guest columnBy Hloni Matsela
There has never been a greater hunger for information in Africa than now. A better educated, more prosperous and young population are eager for facts and opinions about everything from politics to the latest music. They want the chance to shape their own futures.
We have seen, too, a dramatic growth of sources of information to feed this appetite. The internet and social media now provide an incredible wealth of facts and views and, increasingly, photographs and videos which can be accessed rapidly from wherever you are.
As a business person, I need to be aware of the social and political forces driving African economies. This information revolution is transforming every aspect of our lives, giving citizens more power, expanding consumer choice and helping hold politicians and business leaders to account. Social media and a new army of citizen journalists have been credited with driving democratic revolutions in North Africa and with creating new consumer trends and influencers.
In an era where everyone can now post news or share their opinions, it is easy to fall into the trap of believing the role of the traditional media and their trained journalists have become less valuable. But, in many ways they have become even more important. With so much unchecked information, there is a desperate need for a respected, independent voice to identify what matters among the noise and chaos on the web and help make sense of what we are reading or watching.
This is certainly the case in Africa where the diversity, vibrancy and strength of the traditional media has been a major factor in the continent's recent success story. New newspapers and broadcasting stations have sprung up in many countries to inform and entertain. By highlighting success and identifying problems, newspapers in particular have helped foster national debate, inform policy making, monitor government performance and drive up standards.
But if journalism has never been more important, it is also under increased pressure. In comparison with Europe and North America, newspaper circulations remain high but there is, in many places, the same squeeze on revenues. As a result, we are not always seeing the investment in journalists' training nor the salaries needed to retain experience.
And while freedom of the press may be guaranteed legally, the reality on the ground can be very different. Governments can view media criticism of what they are doing as against the national interest. Newspapers are pressurized into toeing a party line. Journalists can face obstruction, harassment and even worse.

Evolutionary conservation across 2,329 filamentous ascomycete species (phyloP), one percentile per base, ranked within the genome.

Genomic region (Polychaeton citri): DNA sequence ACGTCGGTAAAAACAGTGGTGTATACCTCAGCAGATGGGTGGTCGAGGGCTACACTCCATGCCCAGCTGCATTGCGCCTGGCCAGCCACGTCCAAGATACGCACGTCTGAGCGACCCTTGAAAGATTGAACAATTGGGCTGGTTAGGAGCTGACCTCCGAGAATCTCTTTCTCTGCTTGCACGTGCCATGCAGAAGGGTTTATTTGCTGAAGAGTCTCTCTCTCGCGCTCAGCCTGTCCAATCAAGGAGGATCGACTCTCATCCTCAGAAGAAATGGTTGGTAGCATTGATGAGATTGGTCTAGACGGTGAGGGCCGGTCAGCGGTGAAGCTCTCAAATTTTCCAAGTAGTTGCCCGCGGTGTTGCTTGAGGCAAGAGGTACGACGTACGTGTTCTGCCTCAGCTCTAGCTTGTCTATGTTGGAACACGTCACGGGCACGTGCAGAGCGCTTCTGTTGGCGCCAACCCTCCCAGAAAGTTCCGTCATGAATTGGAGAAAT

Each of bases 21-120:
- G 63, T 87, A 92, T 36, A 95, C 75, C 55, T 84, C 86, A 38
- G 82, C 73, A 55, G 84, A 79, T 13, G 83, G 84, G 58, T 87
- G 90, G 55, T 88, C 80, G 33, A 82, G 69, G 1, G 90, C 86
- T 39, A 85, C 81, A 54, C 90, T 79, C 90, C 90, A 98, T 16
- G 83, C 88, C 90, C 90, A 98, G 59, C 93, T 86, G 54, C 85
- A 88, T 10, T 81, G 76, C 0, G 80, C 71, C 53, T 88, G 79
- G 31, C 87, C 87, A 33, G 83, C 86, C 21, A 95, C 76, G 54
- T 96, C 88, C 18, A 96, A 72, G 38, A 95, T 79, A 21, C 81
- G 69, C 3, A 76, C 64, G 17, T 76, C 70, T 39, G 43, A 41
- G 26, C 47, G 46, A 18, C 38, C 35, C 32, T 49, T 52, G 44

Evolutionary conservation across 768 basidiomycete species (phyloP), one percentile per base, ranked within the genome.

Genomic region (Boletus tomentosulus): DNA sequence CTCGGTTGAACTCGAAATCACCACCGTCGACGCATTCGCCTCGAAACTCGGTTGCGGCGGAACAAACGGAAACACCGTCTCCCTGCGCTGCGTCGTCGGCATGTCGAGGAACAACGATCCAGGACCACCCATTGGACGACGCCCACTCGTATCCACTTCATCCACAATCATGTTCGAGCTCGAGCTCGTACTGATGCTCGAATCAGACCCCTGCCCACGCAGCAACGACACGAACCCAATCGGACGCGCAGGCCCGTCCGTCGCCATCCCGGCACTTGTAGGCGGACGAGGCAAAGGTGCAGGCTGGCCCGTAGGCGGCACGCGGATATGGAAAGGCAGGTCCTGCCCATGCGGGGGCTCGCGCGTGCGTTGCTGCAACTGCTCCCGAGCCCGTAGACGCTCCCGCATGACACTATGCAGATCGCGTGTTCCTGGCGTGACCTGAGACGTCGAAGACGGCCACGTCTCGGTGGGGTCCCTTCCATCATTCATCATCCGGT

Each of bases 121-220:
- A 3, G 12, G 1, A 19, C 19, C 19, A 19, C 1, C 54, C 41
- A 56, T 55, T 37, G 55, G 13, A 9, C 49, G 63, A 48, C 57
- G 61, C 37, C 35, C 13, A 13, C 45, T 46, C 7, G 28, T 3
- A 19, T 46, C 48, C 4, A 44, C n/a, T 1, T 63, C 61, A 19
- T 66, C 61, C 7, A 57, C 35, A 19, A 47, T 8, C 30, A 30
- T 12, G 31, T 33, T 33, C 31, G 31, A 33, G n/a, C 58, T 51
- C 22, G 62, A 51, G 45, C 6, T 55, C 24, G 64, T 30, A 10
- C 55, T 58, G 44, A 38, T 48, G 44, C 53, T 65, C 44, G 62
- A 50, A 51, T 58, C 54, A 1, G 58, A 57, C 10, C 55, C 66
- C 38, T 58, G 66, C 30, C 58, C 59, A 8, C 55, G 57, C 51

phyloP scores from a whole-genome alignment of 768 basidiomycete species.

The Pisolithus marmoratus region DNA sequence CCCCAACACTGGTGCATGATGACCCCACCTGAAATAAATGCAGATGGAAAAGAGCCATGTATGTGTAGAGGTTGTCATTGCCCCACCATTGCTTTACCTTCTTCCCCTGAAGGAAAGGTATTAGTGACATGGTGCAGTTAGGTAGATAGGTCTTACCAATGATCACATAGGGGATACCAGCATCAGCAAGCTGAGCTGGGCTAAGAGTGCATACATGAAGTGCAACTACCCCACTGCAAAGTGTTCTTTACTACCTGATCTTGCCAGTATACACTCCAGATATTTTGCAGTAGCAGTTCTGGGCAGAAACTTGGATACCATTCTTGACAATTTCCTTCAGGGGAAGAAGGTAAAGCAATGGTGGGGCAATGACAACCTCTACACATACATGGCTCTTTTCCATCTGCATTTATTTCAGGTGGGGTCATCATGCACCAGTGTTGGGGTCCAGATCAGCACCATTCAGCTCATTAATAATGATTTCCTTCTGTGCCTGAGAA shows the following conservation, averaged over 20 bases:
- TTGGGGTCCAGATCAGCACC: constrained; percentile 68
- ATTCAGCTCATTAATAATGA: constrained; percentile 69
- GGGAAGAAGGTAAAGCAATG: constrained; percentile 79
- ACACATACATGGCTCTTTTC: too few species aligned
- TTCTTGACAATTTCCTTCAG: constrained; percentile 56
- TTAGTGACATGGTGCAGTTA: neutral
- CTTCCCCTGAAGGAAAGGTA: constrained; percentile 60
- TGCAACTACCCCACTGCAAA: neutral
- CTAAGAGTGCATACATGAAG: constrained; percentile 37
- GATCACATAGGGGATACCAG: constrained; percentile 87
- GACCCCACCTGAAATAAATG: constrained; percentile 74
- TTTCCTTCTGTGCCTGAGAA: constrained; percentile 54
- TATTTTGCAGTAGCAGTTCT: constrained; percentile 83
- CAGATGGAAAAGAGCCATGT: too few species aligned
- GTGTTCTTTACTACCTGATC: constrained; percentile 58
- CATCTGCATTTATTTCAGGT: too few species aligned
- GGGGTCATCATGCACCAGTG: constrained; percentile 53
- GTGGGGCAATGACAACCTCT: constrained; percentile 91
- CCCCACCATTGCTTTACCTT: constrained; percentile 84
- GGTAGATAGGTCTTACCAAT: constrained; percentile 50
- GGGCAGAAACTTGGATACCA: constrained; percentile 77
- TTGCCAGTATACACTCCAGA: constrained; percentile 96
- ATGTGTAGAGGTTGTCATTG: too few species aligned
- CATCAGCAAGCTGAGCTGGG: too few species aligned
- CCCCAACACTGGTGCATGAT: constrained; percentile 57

This is not, of course, the picture across the whole of the continent.
It should be a matter of pride that Ghana, Cape Verde and Namibia ranked in the top 30 places in the 2013 global league table of press freedom drawn up by Reporters Without Borders. But there must also be concern that many African countries also saw the biggest falls in the index.
It is not, of course, due to any lack of committed or talented young journalists as even a quick read of some of the continent's major papers shows. But they can lack the sustained investment and training needed to make the most of their potential.
It was to help close this training gap that that the David Astor Journalism Awards Trust was set up. Named in honour of David Astor who combined a distinguished career as a British newspaper editor with a lifetime commitment to social justice and Africa, the awards offer a tailored programme of training, work placements and support for talented young print journalists. At our company, SABMiller, we agreed that this is an essential project and felt compelled to give our support.
Kenya, Tanzania and Uganda - three countries with well-established media infrastructures - were chosen as the starting countries for the awards.
For the last five years, three young journalists with exceptional promise from these countries have been selected. This year's winners will be announced shortly.
As part of their prize, award winners spend three months working at some of the UK and South Africa's leading papers to help them in the development of their careers. Each year as well, past and present winners are brought together to share ideas and experiences. We are already seeing this network provide mentoring support for a new generation following in their footsteps.
But while the work of the trust is important, it is clearly not enough. There needs to be a wider recognition - and support - for the value of strong, independent journalism across the continent.
This can require political and business leaders to focus on the long-term gain rather than short-term frustrations. By valuing and understanding the opinions of the communities in which we work, businesses can grow and ensure that our success benefits as many people as possible.
But by monitoring performance and results, acting as a watchdog and by fostering national debate, good journalism is crucial in ensuring countries identify the problems that must be overcome and help find solutions. The societies which have the confidence to harness this power for good will be those which best build on Africa's incredible progress over the last decade.
Hloni Matsela is corporate affairs director for SABMiller Africa.